Indonesia’s President halts signing of weak palm oil regulation and stops new plantations

In a landmark week in Indonesia, President Joko Widodo has delayed signing a new regulation on Indonesia’s Sustainable Palm Oil (ISPO) standard after NGOs in Indonesia raised increasing concerns that it will weaken, not strengthen, its credibility.

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oil palm fruits - Shutterstock

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The President did, however, sign into force a long-awaited moratorium which prohibits any new palm oil plantation permits being issued for the next three years and which will review existing palm oil permits.

Earlier this month, EIA’s Indonesian partner Kaoem Telapak wrote a letter to the President), urging him to delay signing a new ISPO regulation and instead continue a national consultation process on ISPO reform. Days later, more than 40 other Indonesian environmental NGOs – members of an ISPO civil society coalition with Kaoem Telapak – reiterated that call.

Joko Widodo (c) Government of Indonesia

Joko Widodo (c) Government of Indonesia

To his credit, the President seems to have listened – the draft Presidential Regulation was not signed and a national consultation on the new ISPO has now been pledged, again.

Indonesia first started to reform the ISPO in 2016 in order to strengthen it. The ISPO reform consists of a new Presidential Regulation (PerPres) which sets out the high-level principles, and new a Minister of Agriculture implementing regulations that will provide the details of how the standard will be put into practice.

Despite an initially participatory approach during 2016, since late 2017 the process of agreeing the revised principles and standards underpinning the new ISPO has become steadily less transparent, with a new weak ISPO regulation crafted behind closed doors. A promised national consultation on the new ISPO has never materialised and input from civil society and regional consultations during 2016 has largely been deleted from the draft texts.

Indonesian civil society has highlighted that the new draft ISPO presidential regulation has:

  • no principle on protecting on primary natural forests and peat;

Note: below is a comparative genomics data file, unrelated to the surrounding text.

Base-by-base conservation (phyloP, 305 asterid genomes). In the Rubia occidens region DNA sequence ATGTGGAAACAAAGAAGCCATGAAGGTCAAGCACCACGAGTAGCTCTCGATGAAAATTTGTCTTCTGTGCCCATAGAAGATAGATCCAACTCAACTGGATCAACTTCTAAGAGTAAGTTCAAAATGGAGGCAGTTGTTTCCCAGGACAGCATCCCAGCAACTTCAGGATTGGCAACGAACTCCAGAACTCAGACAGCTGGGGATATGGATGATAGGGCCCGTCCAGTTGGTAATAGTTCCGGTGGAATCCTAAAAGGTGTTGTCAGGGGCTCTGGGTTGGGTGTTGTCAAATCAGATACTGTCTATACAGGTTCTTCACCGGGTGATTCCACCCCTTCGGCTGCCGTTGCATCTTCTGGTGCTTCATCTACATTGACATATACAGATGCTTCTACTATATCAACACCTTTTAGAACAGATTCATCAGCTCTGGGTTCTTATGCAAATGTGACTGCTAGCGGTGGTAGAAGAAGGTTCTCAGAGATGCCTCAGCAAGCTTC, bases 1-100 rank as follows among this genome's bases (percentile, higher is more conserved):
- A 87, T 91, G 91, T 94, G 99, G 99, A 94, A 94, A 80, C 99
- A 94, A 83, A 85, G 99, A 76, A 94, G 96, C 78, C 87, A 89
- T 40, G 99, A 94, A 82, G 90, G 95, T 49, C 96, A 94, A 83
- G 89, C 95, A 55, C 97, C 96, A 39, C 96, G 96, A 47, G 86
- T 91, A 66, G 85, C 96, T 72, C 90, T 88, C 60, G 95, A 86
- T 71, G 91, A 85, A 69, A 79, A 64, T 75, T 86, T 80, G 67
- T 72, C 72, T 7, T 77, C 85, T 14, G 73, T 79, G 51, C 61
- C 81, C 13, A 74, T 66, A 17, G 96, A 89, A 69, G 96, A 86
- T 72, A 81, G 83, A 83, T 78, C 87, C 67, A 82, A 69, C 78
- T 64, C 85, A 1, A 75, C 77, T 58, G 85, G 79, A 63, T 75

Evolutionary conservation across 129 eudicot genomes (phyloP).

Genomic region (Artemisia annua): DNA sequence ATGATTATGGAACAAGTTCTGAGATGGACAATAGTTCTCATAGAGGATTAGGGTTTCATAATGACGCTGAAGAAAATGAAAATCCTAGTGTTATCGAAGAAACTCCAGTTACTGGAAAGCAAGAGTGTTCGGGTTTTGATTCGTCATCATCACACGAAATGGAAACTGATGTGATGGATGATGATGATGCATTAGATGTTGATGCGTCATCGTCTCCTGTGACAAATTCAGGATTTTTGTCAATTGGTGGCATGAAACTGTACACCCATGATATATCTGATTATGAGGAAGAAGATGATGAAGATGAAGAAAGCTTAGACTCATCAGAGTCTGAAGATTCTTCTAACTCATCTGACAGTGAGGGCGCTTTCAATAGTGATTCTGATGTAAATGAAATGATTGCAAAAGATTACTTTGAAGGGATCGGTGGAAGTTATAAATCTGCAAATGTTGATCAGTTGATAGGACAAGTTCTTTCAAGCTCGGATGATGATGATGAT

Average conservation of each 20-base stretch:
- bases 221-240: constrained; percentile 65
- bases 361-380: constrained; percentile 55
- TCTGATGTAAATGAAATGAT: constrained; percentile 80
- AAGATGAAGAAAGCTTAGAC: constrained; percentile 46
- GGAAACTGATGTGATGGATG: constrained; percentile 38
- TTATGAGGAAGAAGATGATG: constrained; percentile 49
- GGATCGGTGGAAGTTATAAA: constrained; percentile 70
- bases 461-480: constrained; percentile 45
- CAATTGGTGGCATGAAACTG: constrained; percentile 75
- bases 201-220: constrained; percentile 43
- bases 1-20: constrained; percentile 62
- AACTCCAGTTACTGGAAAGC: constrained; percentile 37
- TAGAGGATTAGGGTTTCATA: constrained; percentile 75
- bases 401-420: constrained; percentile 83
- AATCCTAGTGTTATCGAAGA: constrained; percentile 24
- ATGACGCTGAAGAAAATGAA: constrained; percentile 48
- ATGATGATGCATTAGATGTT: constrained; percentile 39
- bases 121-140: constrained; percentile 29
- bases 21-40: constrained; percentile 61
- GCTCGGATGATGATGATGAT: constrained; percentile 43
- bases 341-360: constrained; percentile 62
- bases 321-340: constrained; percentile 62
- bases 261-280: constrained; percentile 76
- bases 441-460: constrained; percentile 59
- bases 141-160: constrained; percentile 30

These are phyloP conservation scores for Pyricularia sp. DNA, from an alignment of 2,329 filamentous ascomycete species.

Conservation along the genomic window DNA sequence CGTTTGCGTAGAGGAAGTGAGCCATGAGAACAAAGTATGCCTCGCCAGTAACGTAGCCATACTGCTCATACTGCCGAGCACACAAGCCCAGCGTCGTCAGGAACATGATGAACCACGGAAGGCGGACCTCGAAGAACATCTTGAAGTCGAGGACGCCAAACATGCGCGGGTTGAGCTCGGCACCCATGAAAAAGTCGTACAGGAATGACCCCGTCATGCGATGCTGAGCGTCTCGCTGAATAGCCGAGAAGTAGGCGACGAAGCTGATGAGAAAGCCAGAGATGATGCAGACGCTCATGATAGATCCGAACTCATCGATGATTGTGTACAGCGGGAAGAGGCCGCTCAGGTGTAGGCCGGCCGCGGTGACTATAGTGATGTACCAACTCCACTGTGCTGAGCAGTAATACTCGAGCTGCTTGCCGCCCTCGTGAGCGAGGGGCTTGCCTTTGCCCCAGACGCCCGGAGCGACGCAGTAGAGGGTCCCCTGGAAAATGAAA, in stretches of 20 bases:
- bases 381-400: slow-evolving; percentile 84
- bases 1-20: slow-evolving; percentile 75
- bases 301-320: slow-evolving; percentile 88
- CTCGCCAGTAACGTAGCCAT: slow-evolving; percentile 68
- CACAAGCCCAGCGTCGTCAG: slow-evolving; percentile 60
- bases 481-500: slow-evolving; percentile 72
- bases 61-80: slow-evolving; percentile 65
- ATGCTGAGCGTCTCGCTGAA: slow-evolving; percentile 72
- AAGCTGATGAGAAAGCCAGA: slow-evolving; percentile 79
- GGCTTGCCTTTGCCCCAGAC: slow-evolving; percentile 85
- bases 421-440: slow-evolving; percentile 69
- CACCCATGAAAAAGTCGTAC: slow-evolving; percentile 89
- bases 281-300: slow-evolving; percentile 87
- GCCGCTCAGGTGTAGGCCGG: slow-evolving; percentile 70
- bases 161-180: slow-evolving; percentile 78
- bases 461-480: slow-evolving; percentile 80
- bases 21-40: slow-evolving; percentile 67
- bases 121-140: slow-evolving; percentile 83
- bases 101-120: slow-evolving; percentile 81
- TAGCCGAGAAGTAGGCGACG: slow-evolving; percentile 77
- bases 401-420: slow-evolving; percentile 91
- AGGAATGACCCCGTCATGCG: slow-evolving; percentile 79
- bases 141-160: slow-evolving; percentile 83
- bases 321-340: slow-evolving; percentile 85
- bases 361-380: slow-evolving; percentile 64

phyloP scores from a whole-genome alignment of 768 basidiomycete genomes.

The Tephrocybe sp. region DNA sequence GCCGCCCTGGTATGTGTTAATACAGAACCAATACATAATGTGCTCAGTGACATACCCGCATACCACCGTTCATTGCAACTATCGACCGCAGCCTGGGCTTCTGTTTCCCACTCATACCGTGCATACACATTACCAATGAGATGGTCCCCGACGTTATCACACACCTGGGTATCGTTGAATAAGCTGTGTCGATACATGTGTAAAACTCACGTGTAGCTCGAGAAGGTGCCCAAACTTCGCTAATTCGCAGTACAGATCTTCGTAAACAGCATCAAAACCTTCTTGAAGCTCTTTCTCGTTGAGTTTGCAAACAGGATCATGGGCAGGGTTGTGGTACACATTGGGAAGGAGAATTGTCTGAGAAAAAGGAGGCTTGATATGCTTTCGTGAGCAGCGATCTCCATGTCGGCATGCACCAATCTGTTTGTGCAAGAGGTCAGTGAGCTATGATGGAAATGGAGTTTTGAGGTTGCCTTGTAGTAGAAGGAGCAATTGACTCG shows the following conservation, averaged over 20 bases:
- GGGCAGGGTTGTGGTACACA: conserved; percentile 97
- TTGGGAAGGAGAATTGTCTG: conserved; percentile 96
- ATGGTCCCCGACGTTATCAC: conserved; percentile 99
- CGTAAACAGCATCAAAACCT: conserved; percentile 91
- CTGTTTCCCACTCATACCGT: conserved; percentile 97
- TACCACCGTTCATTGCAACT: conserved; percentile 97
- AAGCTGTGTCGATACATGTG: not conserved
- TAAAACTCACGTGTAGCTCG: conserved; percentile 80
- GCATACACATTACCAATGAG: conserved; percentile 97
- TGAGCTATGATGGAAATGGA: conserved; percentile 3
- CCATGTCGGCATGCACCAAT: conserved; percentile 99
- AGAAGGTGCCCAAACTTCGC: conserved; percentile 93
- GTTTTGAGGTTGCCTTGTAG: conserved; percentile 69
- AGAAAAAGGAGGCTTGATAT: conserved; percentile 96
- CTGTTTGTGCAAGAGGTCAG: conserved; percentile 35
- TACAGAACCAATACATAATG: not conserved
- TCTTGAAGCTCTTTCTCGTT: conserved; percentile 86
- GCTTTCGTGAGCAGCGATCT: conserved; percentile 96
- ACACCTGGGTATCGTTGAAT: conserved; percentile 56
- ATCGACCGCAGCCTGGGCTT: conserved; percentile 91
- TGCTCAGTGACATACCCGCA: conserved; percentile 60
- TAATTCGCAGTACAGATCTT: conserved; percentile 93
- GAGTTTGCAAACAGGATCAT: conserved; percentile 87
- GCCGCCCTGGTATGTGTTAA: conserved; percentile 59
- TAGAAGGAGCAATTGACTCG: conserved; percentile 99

• no principle on respecting human rights;
  • no independent monitoring of the ISPO system – independent monitors are only part of ISPO Committee;
  • no grievance mechanism;
  • no regulation on law enforcement and sanctions in cases of is non-compliance.

The draft ISPO regulation also gives just 90 days for the implementing regulations that will incorporate the revised ISPO standard itself to be signed into law. It is understood very little substantive consultation on the revision of the current ISPO certification standard has occurred to date.

Indo palm oil deforestation

Former rainforest devastated for palm oil production, Indonesia

The ISPO’s poor standards and record has not earned it international recognition; its reform is meant to increase its uptake and credibility in world markets. The current ISPO is considered the weakest of all the palm oil certification schemes and it had has little uptake, despite supposedly being mandatory since December 2014. Land legality issues which have plagued the palm oil sector in Indonesia have been one of the reasons for its slow uptake. More than four years since it became a requirement, only 413 certificates had been issued as of September 2018, covering 2.34 million hectares out of 14 million hectares – merely 16.7 per cent of the industry. Over 80 per cent of oil palm plantations in Indonesia are therefore not certified to even this most basic standard.

The enhancement of ISPO has been promoted in the Comprehensive Economic Partnership Agreement (CEPA) Free Trade Agreement currently being negotiated between Indonesia and the European Union (EU). Draft texts for CEPA’s sustainability chapter – leaked in June 2017 – stated that the EU and Indonesia “agree that sustainability criteria and standards applied to vegetable oils that have been independently established by each party should be accepted” in a move that would in effect oblige the EU to accept ISPO certified palm oil.

However, in reality the ISPO reform process to date has not resulted in a strengthened standard and will fall well short of ‘no deforestation’ standards being adopted voluntarily by palm oil companies worldwide.

Oil palm plantation on deforested land in Papua, Indonesia (c) EIAimage

Oil palm plantation on deforested land in Papua, Indonesia

The EU is itself considering a much more ambitious action plan on deforestation, including regulatory measures requiring ‘no deforestation’ for a range of commodities, including palm oil. Such EU regulation is clearly needed if a mandatory certification scheme achieves such limited uptake and progress. EIA has written to CEPA’s negotiators, alerting them to the concerns of Indonesian civil society as to the fundamental limits of ISPO reform.

Meanwhile, Indonesia’s President did sign a new moratorium which will temporarily halt new palm oil plantation permits for the next three years. This new presidential instruction will also review the permits of existing palm oil plantations, including those which have not obtained the necessary or correct permits plus those permits which should not have been given as they are within the forest estate.

Although the moratorium was expected to be for five years not three and again does not mention law enforcement, it is largely viewed as a positive step.

The moratorium on new palm oil permits will hopefully provide some respite to the deforestation caused by palm oil plantations but it still remains to be seen whether the ISPO will undergo sufficiently radical reform to enable all the millions of hectares of existing palm oil concessions to become more sustainable.

Until such a time, concerns remain over the ISPO standard and its lacklustre reformation.